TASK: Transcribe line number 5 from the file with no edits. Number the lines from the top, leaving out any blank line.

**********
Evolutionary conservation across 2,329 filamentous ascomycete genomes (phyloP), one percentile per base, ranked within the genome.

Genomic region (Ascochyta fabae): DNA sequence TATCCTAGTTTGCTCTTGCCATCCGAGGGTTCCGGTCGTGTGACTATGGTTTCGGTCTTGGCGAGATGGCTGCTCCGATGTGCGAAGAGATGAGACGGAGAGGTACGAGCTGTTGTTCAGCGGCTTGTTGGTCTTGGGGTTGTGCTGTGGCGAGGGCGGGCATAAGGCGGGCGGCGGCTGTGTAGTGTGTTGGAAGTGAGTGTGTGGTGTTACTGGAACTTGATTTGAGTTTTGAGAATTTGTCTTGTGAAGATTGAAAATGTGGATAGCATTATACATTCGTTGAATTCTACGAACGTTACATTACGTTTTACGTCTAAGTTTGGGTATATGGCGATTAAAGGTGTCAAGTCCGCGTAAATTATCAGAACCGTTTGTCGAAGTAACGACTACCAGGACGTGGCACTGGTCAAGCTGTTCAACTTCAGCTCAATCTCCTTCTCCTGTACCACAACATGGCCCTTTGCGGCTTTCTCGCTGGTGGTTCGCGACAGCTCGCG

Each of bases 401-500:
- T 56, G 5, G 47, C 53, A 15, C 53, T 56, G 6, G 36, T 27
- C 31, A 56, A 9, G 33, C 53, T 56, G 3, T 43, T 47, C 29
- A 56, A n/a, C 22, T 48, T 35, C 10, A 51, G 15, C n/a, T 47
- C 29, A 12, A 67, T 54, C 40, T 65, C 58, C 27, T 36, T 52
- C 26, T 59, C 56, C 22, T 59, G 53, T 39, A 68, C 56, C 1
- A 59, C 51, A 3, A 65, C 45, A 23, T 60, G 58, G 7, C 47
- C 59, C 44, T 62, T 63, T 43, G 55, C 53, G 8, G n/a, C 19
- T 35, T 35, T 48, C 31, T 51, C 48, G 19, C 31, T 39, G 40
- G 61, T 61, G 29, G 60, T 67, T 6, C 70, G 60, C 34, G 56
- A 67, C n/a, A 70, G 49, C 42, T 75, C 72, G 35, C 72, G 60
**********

- C 31, A 56, A 9, G 33, C 53, T 56, G 3, T 43, T 47, C 29